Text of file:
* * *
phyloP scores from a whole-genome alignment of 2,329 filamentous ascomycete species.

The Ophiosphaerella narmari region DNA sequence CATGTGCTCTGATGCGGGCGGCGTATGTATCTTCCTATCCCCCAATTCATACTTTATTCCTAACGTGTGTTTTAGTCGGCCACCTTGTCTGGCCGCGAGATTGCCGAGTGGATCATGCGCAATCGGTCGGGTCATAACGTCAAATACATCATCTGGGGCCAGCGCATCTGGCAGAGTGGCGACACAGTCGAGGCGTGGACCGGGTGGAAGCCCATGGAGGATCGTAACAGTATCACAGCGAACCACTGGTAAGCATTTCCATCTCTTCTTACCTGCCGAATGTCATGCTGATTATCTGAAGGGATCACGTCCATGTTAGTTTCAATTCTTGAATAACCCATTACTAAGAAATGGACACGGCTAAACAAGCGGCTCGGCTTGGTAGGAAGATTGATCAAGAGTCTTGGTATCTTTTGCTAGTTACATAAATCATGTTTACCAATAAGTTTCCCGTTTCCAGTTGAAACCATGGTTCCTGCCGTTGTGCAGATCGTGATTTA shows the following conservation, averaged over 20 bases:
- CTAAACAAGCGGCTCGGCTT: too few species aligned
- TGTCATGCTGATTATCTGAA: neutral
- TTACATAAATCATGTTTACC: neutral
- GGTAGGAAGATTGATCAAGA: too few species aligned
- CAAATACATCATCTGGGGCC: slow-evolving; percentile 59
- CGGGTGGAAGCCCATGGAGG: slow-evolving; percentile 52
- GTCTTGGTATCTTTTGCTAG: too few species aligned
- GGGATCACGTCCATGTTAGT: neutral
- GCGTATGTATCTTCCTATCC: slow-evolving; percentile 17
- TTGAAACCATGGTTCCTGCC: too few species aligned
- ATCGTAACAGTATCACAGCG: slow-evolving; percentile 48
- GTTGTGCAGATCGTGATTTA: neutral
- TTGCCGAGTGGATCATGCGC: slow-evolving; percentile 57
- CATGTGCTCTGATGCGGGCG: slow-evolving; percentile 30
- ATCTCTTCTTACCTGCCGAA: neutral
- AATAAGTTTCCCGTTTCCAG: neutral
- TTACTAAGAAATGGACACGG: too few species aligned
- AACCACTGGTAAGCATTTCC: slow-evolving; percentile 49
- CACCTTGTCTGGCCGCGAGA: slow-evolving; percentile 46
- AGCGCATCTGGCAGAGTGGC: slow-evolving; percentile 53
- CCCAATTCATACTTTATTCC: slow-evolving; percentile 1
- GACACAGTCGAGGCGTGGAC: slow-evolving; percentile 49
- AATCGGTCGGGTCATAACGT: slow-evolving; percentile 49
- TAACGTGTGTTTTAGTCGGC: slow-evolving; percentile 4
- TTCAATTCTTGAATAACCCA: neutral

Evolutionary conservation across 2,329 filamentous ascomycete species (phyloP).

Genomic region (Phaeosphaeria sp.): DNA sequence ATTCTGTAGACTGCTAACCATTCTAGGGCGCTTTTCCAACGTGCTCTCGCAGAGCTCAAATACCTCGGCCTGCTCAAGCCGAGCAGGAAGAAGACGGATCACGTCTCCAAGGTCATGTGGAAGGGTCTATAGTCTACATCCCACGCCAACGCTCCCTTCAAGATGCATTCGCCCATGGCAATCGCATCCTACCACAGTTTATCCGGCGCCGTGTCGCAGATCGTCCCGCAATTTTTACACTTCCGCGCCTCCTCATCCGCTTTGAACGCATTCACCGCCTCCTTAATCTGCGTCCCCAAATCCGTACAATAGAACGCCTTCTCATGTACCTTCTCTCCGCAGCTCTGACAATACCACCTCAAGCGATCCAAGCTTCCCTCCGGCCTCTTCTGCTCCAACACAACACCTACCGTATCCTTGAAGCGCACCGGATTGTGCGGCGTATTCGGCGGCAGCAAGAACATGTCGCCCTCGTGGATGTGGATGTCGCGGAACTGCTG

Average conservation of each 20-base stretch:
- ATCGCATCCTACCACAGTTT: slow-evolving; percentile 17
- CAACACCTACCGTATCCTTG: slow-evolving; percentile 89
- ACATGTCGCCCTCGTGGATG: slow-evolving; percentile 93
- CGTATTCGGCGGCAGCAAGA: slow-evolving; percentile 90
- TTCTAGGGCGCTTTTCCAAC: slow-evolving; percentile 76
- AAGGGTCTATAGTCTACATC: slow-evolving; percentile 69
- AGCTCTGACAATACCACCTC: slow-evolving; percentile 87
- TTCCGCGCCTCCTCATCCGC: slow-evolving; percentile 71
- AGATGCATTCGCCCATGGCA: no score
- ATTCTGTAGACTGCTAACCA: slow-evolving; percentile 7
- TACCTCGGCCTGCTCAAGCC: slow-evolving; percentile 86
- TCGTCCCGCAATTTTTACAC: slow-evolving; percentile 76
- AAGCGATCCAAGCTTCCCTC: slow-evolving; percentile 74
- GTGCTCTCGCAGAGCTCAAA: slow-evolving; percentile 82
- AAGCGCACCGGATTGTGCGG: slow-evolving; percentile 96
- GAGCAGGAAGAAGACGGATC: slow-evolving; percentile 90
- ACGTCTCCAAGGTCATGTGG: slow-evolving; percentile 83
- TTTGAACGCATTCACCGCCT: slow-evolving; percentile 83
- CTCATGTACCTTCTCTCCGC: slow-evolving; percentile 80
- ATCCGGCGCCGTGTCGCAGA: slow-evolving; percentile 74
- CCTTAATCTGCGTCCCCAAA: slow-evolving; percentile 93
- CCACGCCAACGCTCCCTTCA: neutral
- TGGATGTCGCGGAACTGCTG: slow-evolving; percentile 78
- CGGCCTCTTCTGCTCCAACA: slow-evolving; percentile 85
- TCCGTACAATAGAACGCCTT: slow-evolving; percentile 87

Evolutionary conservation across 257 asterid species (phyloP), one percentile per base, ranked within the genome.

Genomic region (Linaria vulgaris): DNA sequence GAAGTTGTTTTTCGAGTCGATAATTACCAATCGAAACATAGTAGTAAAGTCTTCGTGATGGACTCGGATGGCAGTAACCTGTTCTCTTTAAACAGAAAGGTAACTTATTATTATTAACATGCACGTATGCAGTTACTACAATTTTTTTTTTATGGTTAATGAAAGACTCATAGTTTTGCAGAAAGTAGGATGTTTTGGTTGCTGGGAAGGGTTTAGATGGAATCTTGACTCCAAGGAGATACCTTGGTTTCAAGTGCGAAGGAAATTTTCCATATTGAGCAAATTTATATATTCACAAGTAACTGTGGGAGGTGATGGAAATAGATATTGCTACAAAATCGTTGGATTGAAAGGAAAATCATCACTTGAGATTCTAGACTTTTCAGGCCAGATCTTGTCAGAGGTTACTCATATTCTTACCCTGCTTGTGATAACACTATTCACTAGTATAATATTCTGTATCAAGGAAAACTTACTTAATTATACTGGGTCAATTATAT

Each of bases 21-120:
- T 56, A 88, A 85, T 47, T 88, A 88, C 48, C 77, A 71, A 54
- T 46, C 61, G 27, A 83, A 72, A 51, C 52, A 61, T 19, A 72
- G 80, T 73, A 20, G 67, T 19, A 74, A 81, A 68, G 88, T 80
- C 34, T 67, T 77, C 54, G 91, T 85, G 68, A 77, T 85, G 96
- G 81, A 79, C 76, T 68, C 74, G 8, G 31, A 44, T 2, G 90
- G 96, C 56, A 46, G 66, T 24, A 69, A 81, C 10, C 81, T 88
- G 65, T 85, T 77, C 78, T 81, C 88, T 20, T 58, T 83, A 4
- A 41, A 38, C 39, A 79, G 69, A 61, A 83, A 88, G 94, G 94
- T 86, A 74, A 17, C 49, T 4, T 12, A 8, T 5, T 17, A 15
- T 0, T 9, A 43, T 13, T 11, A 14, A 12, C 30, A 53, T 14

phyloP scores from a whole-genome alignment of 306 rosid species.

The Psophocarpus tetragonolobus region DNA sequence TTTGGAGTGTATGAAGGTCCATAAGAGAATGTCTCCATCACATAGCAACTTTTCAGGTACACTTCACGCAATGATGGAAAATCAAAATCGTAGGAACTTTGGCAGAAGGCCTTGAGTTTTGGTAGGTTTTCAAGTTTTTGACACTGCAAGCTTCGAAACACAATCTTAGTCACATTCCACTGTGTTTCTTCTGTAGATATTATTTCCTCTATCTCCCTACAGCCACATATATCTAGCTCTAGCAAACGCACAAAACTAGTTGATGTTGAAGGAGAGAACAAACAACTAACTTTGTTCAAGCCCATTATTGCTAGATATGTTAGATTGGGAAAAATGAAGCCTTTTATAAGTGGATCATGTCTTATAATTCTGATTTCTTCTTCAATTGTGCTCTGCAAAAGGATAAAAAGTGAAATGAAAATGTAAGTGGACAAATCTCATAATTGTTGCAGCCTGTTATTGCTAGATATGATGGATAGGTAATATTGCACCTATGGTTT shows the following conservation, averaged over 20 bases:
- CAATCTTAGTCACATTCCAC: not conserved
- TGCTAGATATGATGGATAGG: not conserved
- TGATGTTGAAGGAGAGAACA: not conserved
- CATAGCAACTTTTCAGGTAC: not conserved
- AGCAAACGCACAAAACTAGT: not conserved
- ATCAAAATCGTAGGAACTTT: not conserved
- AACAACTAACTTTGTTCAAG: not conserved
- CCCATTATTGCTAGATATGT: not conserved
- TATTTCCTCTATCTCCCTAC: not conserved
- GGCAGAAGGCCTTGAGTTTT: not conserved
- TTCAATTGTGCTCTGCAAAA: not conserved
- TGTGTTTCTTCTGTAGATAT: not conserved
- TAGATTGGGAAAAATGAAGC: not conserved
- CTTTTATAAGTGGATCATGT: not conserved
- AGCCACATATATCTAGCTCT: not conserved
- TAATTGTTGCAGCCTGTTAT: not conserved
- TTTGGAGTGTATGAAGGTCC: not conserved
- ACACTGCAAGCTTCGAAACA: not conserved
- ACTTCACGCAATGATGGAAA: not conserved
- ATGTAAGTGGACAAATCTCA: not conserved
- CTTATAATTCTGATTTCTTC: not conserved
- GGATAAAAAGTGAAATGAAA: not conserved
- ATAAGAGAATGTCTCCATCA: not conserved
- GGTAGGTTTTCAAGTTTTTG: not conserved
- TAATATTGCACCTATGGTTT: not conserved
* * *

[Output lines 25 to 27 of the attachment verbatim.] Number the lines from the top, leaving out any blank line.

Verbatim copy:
- AATCGGTCGGGTCATAACGT: slow-evolving; percentile 49
- TAACGTGTGTTTTAGTCGGC: slow-evolving; percentile 4
- TTCAATTCTTGAATAACCCA: neutral